Five Promising Applications for Blockchain Technology in Healthcare

Five Promising Applications for Blockchain Technology in Healthcare | Widle Studio
Five Promising Applications for Blockchain Technology in Healthcare

Pros and cons of blockchain technology in healthcare

Pros

  • Transparency. Because blockchain is built on distributed ledger technology (DLT) which is decentralized in its nature, it is completely open for anyone to join and view the information stored therein. Blockchain enables data to be stored in an immutable and unamendable way, thus, safeguarding transparency and providing an end-to-end audit trail. This will help to guarantee the integrity and provide a “single truth” for medical data while ensuring the total traceability of medical products and bringing a new level of trust to clinical trials.
  • Record immutability. One of the most crucial benefits of blockchain for healthcare is its ability to help safeguard highly sensitive patient data. According to the HIPAA Journal, more than 176 million patient records were breached between 2009 and 2017, making blockchain implementation all the more urgent for the medical industry. Blockchains use private and public keys and asymmetric cryptography, which enables users to share their public keys without the risk of giving away access to sensitive data.
  • Time and cost savings. A 2018 report by BIS estimated that blockchain-enabled healthcare technologies could save the sector USD $100 billion annually. By standardizing data and enabling interoperability, blockchain can shave significant time and costs off of EMR management, while clinical drug development timescales could be cut by up to a quarter by enabling parallel working and speedier participant recruitment. And blockchain could also save the medical insurance industry billions of dollars a year in fraudulent claims. We will elaborate on these points below.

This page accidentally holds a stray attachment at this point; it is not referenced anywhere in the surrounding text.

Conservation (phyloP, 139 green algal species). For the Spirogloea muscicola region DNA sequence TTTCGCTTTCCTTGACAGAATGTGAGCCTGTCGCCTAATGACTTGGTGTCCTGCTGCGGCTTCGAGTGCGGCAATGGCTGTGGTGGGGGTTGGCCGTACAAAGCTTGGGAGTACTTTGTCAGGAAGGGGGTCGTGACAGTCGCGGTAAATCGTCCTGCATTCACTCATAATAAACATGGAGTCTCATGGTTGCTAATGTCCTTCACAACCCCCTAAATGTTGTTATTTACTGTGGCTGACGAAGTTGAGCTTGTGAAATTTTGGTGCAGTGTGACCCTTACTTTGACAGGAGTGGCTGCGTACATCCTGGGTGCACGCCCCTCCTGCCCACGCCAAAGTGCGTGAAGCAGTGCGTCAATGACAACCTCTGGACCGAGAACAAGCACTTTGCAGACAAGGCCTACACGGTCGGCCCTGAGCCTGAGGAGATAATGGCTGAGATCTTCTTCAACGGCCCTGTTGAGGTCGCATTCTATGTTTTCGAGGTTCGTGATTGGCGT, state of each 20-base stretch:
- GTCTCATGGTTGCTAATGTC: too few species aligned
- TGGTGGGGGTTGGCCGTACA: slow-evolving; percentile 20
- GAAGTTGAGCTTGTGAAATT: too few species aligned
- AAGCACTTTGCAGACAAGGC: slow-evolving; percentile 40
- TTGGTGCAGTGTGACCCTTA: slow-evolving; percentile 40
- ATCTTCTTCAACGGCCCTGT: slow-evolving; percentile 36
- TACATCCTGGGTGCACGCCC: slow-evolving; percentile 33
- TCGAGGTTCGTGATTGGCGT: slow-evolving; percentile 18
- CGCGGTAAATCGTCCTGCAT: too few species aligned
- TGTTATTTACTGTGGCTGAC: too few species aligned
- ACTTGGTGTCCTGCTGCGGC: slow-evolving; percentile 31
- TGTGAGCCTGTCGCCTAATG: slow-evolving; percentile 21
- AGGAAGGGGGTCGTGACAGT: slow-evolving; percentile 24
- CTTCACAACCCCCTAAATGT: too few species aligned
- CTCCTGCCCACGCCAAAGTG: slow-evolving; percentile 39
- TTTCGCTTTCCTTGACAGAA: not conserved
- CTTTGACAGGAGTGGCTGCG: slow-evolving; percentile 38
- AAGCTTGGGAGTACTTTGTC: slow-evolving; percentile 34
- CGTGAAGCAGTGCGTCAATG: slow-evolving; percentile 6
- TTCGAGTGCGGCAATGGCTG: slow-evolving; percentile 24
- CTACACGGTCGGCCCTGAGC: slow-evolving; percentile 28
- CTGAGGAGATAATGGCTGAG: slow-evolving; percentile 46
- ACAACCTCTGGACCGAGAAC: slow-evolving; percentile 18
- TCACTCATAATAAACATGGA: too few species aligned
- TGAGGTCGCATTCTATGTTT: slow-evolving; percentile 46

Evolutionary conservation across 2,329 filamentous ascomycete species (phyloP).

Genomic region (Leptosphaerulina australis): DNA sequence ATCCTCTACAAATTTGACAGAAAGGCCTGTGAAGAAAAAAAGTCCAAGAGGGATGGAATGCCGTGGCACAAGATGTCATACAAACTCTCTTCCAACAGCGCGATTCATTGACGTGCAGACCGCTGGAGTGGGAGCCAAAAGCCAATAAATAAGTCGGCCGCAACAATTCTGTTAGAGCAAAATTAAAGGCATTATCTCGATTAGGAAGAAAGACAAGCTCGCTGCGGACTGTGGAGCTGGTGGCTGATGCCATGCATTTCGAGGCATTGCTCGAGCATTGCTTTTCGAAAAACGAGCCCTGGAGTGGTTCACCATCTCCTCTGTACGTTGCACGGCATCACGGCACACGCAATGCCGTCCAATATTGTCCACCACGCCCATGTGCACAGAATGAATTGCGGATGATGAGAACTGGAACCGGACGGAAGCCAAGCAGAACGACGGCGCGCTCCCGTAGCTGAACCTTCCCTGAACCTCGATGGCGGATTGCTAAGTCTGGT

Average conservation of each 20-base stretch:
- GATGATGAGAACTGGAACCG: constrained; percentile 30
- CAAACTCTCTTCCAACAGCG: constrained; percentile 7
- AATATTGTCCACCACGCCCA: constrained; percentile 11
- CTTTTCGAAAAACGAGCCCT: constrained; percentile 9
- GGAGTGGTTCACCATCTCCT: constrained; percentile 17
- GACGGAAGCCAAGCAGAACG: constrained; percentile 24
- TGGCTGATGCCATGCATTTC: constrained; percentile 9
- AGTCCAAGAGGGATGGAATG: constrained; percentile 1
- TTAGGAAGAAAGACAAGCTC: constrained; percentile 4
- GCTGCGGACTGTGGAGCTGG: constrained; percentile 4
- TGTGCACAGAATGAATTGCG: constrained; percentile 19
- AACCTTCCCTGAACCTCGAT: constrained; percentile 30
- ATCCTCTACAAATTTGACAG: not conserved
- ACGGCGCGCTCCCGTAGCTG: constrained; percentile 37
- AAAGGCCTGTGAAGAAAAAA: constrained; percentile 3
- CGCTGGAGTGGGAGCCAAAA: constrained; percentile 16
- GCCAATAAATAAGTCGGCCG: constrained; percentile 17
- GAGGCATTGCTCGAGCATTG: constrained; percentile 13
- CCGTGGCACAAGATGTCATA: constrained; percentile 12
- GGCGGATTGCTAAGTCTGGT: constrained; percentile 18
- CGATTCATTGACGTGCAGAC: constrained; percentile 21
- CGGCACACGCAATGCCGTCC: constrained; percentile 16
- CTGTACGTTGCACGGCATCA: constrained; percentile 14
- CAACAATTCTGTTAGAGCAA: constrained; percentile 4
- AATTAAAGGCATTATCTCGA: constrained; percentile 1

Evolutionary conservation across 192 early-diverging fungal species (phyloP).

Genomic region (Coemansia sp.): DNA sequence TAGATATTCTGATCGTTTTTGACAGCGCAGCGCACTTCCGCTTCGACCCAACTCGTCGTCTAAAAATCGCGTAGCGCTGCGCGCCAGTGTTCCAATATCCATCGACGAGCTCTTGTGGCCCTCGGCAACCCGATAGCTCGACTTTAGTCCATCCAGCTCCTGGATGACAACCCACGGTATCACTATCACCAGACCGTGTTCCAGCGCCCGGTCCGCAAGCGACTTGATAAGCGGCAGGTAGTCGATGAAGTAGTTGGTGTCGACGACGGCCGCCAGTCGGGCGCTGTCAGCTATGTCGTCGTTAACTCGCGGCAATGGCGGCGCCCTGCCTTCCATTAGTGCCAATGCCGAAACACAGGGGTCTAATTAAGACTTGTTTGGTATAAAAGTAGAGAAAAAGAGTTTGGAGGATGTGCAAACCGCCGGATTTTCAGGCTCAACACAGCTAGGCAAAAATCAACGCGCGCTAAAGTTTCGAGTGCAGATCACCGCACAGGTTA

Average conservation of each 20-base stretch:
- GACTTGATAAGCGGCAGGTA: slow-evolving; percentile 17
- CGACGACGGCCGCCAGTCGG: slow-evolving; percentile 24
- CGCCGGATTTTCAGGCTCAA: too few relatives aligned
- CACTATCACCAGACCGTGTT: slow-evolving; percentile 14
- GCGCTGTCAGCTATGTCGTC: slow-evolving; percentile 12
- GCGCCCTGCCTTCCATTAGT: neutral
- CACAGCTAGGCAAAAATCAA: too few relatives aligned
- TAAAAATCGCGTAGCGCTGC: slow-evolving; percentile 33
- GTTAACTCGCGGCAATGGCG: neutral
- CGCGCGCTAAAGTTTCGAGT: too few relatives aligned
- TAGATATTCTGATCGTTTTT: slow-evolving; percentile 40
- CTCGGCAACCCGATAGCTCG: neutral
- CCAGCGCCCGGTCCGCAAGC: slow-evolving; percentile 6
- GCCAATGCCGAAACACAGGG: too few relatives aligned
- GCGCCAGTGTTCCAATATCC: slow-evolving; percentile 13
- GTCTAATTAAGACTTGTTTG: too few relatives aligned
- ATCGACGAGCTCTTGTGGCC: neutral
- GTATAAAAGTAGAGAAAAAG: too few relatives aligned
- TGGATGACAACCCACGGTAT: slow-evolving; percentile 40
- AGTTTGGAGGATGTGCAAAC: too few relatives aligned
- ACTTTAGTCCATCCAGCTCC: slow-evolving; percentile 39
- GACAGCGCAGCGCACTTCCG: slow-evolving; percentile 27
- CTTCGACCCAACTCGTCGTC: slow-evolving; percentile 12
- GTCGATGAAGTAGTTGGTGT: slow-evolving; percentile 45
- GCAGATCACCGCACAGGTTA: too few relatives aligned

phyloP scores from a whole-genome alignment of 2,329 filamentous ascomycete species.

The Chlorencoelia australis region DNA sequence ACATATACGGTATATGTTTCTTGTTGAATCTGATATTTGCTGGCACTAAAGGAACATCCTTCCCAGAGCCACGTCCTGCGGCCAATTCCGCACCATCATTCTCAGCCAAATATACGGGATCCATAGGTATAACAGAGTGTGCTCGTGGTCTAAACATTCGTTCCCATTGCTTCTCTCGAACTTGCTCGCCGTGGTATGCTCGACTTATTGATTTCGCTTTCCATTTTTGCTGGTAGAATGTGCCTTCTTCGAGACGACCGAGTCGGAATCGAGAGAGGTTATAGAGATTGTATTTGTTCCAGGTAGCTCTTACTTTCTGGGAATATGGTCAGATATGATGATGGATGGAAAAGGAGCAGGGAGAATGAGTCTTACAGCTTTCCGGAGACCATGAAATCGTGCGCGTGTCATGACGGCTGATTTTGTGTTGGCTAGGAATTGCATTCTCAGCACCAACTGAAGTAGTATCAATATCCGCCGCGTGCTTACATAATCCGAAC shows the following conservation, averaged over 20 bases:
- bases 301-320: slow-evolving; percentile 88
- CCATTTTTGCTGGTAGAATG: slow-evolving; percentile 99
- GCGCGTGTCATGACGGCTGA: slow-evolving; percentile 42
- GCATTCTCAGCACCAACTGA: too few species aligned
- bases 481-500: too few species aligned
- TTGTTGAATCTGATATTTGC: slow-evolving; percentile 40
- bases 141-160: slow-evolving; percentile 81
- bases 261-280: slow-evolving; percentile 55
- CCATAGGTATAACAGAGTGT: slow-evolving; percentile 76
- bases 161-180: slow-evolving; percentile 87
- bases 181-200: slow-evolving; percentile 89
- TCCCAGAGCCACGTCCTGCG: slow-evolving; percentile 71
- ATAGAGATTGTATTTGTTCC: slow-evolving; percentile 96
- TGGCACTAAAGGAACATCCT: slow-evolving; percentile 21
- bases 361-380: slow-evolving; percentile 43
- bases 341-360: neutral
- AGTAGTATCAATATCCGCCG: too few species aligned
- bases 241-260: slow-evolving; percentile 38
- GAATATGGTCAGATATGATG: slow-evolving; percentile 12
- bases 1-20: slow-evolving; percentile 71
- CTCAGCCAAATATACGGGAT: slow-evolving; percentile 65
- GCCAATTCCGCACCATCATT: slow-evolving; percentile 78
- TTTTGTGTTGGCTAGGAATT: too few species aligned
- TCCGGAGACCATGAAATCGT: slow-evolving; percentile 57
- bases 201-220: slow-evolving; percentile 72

Cons

  • Potential visibility for sensitive data. Healthcare data is some of the most highly sensitive information out there. And, while blockchain’s transparency offers many benefits, there are still some concerns around the visibility of this data where bad players are concerned. Healthcare laws and regulations, including HIPAA, are some of the most stringent in operation. So any organization hoping to adopt blockchain technology will need to prove its robustness in terms of information security.
  • It’s a resource-demanding technology. Because blockchain hasn’t yet been widely adopted in a medical setting, small or medium-sized healthcare institutions need to first thoroughly evaluate their current business state vs the worthiness of investment in this technology. The best practice here is to run a feasibility study and start from PoC development before making a major investment. It is also worth mentioning that the amount of storage required to implement blockchain technology in healthcare organizations can challenge adopters. Also, blockchain ledger growth is scaling at a faster rate than hard drives can be created, meaning that there’s a risk that people might not be able to download and store ledgers if they grow too large.

Five key use cases for blockchain in healthcare

1. Electronic medical record (EMR) management

2. Secure remote patient monitoring

3. Medical fraud reduction

4. Clinical trial cost savings

5. Enabling interoperability

Summary

https://www.linkedin.com/in/bhaviklimbani/
https://www.linkedin.com/in/bhaviklimbani/

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Bhavik

Bhavik

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